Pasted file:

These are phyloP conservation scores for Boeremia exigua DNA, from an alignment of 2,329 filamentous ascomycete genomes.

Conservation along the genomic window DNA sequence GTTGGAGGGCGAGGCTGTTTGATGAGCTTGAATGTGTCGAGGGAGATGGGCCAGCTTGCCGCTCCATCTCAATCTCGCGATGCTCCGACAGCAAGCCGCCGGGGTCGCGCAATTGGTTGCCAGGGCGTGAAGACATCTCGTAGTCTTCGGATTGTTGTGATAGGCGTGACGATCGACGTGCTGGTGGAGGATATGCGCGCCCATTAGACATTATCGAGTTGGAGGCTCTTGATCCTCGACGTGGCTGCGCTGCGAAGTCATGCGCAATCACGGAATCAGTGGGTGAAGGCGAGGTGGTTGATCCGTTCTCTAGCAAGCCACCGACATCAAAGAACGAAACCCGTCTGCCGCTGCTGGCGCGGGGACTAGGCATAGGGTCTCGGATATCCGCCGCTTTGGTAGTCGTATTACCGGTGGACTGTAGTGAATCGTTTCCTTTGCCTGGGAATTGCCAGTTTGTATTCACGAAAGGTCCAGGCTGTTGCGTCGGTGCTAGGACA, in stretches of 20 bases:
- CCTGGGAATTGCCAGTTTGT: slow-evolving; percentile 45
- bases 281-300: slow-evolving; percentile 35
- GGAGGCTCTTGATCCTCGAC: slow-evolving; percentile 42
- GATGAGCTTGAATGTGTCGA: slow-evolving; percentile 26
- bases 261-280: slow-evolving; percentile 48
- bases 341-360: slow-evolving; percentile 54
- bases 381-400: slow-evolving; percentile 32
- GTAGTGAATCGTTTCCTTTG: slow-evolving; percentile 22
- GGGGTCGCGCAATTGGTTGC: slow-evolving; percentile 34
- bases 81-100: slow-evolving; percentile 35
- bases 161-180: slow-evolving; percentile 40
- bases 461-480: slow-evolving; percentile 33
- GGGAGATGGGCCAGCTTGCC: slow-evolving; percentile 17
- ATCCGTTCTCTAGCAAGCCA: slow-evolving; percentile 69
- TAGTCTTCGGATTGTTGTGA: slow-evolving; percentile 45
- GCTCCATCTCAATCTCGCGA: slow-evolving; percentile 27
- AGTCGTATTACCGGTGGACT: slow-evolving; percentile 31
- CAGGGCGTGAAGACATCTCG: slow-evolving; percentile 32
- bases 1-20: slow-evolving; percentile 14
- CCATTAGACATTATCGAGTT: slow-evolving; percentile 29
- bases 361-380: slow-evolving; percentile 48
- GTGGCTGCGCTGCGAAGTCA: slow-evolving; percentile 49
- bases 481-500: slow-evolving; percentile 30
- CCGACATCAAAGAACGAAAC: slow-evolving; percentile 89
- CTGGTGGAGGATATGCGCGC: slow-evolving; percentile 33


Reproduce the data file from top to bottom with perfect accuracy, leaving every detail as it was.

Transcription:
These are phyloP conservation scores for Boeremia exigua DNA, from an alignment of 2,329 filamentous ascomycete genomes.

Conservation along the genomic window DNA sequence GTTGGAGGGCGAGGCTGTTTGATGAGCTTGAATGTGTCGAGGGAGATGGGCCAGCTTGCCGCTCCATCTCAATCTCGCGATGCTCCGACAGCAAGCCGCCGGGGTCGCGCAATTGGTTGCCAGGGCGTGAAGACATCTCGTAGTCTTCGGATTGTTGTGATAGGCGTGACGATCGACGTGCTGGTGGAGGATATGCGCGCCCATTAGACATTATCGAGTTGGAGGCTCTTGATCCTCGACGTGGCTGCGCTGCGAAGTCATGCGCAATCACGGAATCAGTGGGTGAAGGCGAGGTGGTTGATCCGTTCTCTAGCAAGCCACCGACATCAAAGAACGAAACCCGTCTGCCGCTGCTGGCGCGGGGACTAGGCATAGGGTCTCGGATATCCGCCGCTTTGGTAGTCGTATTACCGGTGGACTGTAGTGAATCGTTTCCTTTGCCTGGGAATTGCCAGTTTGTATTCACGAAAGGTCCAGGCTGTTGCGTCGGTGCTAGGACA, in stretches of 20 bases:
- CCTGGGAATTGCCAGTTTGT: slow-evolving; percentile 45
- bases 281-300: slow-evolving; percentile 35
- GGAGGCTCTTGATCCTCGAC: slow-evolving; percentile 42
- GATGAGCTTGAATGTGTCGA: slow-evolving; percentile 26
- bases 261-280: slow-evolving; percentile 48
- bases 341-360: slow-evolving; percentile 54
- bases 381-400: slow-evolving; percentile 32
- GTAGTGAATCGTTTCCTTTG: slow-evolving; percentile 22
- GGGGTCGCGCAATTGGTTGC: slow-evolving; percentile 34
- bases 81-100: slow-evolving; percentile 35
- bases 161-180: slow-evolving; percentile 40
- bases 461-480: slow-evolving; percentile 33
- GGGAGATGGGCCAGCTTGCC: slow-evolving; percentile 17
- ATCCGTTCTCTAGCAAGCCA: slow-evolving; percentile 69
- TAGTCTTCGGATTGTTGTGA: slow-evolving; percentile 45
- GCTCCATCTCAATCTCGCGA: slow-evolving; percentile 27
- AGTCGTATTACCGGTGGACT: slow-evolving; percentile 31
- CAGGGCGTGAAGACATCTCG: slow-evolving; percentile 32
- bases 1-20: slow-evolving; percentile 14
- CCATTAGACATTATCGAGTT: slow-evolving; percentile 29
- bases 361-380: slow-evolving; percentile 48
- GTGGCTGCGCTGCGAAGTCA: slow-evolving; percentile 49
- bases 481-500: slow-evolving; percentile 30
- CCGACATCAAAGAACGAAAC: slow-evolving; percentile 89
- CTGGTGGAGGATATGCGCGC: slow-evolving; percentile 33